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Influences Behind ART in HIV Positive Patients in Africa

An international team of researchers have carried out a review of the evidence examining what influences people who are HIV positive to go to health services and then stay on antiretroviral drugs in Africa. In a paper published in the Journal PLOS One the team, led by LSTM's Professor Paul Garner, used advanced methods of thematic synthesis to examine over 59 studies carried out in Africa, extracting key messages from the qualitative research.

Despite Slower Progression to AIDS, HIV-2 Is Deadlier, Finds Study

HIV-2 is more pathogenic than previously believed, and without treatment, most infected individuals will progress to HIV-related disease and death – although more slowly than they would with HIV-1, an international study has found. The authors say their study in The Lancet HIV, is the first to reliably estimate the time from HIV infection to AIDS or HIV-related death for HIV-2, with comparative estimates for both HIV-1-infected and HIV-negative individuals from the same population.

Role of Faulty Immune Receptor In HIV Complications

Scientists have discovered SLAMF7 , an immune receptor, called 'monocytes.' The finding was made after studying both healthy and HIV-infected patients. Yet, for certain HIV patients who experience a myriad of health issues, the researchers found that these patients' receptors do not work properly.

Effectiveness Of Efavirenz Pregnant HIV-Positive Women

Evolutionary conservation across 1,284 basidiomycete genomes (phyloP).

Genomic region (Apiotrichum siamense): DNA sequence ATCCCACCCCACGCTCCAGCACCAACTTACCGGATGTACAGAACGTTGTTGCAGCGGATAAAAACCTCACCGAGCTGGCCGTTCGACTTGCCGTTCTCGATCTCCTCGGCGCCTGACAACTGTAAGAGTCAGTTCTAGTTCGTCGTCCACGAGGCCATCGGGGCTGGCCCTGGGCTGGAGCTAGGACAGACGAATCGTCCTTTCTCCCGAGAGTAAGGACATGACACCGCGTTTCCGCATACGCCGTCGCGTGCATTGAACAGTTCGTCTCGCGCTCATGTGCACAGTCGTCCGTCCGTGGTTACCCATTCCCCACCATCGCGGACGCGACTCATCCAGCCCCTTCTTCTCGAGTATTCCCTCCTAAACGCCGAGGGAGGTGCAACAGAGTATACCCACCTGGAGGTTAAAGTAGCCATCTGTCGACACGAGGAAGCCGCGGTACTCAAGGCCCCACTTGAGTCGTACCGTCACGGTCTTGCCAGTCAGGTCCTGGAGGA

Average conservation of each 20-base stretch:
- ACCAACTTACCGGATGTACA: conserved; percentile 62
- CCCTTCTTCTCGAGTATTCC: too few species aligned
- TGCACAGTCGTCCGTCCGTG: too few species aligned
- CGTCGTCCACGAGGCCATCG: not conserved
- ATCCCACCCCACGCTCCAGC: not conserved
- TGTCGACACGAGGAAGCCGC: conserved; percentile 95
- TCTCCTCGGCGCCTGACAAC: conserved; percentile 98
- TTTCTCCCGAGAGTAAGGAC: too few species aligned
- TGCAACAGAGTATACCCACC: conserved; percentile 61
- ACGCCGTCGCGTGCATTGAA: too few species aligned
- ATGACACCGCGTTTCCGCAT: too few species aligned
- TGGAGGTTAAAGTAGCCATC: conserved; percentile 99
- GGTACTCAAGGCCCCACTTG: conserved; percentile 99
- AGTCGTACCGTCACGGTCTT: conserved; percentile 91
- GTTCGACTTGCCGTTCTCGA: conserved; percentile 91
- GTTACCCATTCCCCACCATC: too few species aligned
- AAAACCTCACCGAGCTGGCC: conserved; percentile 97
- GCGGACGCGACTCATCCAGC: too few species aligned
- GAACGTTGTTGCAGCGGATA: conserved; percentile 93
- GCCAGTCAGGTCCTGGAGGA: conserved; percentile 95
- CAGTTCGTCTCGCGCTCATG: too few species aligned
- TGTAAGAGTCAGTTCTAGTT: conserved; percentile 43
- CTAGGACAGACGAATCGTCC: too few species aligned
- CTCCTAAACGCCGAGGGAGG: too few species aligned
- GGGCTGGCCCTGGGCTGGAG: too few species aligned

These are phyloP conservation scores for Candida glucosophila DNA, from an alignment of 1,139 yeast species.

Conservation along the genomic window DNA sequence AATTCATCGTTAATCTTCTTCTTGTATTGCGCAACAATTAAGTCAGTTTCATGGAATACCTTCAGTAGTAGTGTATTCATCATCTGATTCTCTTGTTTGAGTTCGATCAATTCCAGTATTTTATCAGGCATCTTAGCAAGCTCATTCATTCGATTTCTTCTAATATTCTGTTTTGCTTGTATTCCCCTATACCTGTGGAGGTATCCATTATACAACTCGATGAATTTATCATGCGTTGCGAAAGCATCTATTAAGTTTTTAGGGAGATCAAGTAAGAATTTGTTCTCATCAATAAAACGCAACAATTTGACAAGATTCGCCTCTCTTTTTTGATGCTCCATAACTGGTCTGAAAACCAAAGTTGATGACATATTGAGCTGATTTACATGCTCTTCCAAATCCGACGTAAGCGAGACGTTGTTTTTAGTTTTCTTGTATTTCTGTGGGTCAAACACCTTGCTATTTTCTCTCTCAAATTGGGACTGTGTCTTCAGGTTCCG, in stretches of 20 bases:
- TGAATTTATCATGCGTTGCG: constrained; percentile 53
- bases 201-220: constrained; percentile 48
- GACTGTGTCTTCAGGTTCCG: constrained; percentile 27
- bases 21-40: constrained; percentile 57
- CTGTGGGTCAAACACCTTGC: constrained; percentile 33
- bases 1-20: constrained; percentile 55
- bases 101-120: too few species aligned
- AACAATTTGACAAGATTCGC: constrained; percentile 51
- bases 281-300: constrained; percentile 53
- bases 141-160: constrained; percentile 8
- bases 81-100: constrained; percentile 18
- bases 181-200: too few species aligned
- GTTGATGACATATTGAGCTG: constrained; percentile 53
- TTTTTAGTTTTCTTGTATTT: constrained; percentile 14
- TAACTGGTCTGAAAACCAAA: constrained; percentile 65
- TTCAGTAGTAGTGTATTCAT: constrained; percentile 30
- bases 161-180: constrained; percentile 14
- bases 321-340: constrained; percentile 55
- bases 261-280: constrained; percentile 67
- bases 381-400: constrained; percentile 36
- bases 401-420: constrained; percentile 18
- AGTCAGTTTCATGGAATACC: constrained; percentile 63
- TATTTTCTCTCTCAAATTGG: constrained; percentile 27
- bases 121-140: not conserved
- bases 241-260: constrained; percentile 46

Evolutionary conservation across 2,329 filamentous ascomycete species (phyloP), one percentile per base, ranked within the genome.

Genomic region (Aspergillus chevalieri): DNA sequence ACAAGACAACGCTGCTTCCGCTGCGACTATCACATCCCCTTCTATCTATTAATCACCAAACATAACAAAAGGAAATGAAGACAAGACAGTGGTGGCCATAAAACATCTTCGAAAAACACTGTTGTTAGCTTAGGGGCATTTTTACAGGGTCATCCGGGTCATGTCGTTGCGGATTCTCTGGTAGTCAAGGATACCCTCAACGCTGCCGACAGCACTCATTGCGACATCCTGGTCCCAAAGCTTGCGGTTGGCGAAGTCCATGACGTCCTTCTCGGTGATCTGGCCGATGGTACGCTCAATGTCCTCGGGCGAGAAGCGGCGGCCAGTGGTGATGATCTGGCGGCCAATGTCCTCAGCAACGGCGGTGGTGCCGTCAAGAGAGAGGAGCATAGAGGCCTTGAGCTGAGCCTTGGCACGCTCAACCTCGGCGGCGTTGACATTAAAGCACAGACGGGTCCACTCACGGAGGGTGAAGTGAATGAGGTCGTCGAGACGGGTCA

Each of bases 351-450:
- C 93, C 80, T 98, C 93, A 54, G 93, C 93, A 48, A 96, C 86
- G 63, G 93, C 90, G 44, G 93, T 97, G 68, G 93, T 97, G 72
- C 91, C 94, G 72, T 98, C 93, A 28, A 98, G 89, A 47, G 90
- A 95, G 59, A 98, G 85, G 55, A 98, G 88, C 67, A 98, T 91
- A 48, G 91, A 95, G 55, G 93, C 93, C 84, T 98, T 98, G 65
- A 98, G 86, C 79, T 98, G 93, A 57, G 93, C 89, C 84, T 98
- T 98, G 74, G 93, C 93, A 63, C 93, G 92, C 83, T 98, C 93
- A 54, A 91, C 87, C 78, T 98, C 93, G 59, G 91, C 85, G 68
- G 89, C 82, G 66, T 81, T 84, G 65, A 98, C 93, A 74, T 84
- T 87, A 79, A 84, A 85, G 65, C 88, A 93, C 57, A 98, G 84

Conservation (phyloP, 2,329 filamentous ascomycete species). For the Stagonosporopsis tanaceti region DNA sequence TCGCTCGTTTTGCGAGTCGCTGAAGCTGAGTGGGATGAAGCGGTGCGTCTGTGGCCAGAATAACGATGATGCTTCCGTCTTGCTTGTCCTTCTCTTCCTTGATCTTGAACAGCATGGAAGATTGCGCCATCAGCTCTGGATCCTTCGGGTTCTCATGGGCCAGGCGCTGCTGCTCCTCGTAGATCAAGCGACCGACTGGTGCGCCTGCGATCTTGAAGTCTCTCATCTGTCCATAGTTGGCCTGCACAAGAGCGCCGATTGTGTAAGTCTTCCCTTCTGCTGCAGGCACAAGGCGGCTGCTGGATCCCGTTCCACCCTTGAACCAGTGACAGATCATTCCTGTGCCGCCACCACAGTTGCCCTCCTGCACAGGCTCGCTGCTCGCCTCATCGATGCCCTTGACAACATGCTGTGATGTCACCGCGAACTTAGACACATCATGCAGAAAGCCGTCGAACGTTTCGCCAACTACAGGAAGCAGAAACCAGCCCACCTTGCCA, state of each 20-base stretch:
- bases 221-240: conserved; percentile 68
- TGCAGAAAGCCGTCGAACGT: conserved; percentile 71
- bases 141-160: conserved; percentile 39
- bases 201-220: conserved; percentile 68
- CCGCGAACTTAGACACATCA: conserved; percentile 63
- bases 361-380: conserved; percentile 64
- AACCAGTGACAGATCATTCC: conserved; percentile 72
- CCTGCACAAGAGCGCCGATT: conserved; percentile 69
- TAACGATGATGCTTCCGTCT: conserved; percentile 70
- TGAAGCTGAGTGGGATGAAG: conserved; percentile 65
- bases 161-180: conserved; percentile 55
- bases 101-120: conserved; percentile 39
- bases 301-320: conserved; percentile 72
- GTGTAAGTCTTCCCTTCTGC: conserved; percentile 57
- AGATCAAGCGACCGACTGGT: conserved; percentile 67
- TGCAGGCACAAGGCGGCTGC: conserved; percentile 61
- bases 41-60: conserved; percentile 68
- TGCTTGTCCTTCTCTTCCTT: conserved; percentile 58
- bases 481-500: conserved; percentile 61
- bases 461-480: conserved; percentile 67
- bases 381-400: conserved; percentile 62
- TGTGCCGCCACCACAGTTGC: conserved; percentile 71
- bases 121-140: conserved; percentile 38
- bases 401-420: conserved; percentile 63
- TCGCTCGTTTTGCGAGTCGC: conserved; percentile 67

Most of the 1.4 million pregnant women with HIV who received Antiretroviral Therapy in 2016 were given an EFV-based regimen, in line with World Health Organization recommendations, according to the researchers. While a number of studies found no increased risk following EFV exposure during the first trimester, case reports of birth defects – in particular, neural tube defects – and two small US studies reporting an increased risk associated with first-trimester use, prompted the current pooled analysis which suggests that EFV is at least as safe as other ART drugs currently recommended for antenatal use.

Pay-it-forward Model Increases STD testing Among Gay Men in China

Chinese gay men who were offered to free screening for gonorrhea and chlamydia and then asked to donate to the testing of another man were 48 percent more likely to get tested than men who were offered the standard of care. Researchers at the University of North Carolina at Chapel Hill's UNC Project-China site said their findings prove this pay-it-forward model could be used to expand other infectious diseases screening, like HIV testing, among gay men in China. Their results were published in  The Lancet Infectious Diseases.